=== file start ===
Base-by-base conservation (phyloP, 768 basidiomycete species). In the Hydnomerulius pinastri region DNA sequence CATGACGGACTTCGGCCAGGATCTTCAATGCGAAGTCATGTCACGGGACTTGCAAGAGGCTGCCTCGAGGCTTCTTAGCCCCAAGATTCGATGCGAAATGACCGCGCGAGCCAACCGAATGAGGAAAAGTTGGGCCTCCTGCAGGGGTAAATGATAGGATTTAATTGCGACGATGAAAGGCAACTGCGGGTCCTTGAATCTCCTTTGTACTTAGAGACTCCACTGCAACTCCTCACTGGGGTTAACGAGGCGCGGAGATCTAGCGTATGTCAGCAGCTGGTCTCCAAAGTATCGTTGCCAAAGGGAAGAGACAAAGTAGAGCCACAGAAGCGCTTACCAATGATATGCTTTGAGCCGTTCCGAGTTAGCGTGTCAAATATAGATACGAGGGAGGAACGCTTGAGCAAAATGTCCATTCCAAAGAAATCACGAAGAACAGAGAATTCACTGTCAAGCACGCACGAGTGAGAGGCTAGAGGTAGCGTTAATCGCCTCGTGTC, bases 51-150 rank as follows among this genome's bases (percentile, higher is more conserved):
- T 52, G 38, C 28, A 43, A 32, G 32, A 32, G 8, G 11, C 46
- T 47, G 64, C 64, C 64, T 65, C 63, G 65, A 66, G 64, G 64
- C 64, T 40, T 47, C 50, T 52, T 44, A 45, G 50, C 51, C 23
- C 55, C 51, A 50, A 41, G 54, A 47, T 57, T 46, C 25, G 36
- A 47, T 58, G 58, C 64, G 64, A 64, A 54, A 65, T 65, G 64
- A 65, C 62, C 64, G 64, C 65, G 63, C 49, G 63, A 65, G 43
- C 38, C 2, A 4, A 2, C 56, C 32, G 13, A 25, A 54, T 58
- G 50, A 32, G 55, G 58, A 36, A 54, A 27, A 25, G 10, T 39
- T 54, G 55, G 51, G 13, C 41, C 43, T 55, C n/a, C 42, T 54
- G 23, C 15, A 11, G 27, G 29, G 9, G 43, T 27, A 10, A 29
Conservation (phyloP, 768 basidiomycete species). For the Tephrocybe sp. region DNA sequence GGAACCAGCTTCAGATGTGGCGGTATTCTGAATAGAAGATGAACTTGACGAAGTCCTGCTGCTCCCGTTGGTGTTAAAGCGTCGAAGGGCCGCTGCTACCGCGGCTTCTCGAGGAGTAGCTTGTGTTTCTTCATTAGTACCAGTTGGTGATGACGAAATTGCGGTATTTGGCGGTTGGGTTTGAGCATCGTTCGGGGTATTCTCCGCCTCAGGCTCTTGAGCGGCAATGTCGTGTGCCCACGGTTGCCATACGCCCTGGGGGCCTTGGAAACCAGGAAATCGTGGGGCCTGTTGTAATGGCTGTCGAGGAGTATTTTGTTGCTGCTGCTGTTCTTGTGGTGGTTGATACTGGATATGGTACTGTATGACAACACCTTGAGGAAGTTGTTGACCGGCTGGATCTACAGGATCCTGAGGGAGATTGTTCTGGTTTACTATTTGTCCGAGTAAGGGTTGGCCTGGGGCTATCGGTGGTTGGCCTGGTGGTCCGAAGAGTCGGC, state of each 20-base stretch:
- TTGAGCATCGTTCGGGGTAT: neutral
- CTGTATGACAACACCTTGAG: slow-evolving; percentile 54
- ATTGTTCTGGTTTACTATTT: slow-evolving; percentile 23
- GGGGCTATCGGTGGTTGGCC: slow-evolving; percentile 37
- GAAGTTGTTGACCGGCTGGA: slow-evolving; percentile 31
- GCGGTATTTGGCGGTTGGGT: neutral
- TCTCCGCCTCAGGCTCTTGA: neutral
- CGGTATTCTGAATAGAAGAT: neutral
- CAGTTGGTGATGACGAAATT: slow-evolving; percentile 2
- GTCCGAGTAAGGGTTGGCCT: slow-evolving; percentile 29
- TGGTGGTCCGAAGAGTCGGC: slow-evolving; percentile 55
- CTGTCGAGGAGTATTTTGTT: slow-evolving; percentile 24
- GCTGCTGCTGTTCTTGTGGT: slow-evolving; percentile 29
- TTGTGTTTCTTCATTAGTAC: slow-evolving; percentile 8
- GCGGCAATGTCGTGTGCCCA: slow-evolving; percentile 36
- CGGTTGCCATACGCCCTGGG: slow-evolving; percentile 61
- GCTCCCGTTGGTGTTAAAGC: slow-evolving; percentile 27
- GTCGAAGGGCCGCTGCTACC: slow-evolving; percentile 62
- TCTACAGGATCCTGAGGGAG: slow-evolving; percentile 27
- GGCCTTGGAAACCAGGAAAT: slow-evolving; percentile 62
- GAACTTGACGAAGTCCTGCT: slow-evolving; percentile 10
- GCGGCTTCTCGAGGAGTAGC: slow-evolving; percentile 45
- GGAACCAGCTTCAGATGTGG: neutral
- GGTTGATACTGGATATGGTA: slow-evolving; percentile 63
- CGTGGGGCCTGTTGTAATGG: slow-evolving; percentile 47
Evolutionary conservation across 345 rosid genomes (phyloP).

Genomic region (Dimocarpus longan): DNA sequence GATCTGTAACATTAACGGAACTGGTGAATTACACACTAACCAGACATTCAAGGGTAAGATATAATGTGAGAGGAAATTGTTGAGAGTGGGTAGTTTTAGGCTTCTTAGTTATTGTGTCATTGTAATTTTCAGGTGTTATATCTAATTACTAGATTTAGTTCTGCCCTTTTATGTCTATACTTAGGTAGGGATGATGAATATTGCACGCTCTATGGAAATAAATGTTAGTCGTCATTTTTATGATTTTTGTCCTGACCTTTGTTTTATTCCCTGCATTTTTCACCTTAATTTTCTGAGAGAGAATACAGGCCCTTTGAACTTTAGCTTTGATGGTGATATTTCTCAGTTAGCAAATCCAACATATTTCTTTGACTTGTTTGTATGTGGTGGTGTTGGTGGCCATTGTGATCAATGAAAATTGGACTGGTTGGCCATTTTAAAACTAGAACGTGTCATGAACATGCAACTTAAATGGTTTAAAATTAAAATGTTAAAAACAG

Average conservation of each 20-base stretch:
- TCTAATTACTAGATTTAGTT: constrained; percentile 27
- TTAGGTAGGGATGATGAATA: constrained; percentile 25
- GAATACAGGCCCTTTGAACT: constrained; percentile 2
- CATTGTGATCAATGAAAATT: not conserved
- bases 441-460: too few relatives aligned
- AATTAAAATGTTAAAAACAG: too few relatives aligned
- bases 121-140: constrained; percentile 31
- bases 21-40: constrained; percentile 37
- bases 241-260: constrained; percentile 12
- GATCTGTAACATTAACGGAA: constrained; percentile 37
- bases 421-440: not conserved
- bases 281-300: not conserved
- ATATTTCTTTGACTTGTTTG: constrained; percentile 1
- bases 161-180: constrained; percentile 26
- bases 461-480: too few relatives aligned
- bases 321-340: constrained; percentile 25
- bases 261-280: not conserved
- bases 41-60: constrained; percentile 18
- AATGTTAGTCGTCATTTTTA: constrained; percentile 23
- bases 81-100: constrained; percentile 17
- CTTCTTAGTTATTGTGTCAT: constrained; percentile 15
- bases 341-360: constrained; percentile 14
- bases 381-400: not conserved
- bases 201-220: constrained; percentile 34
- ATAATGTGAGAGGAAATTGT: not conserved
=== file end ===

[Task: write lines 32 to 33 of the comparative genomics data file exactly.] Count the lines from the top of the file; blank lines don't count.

- GGCCTTGGAAACCAGGAAAT: slow-evolving; percentile 62
- GAACTTGACGAAGTCCTGCT: slow-evolving; percentile 10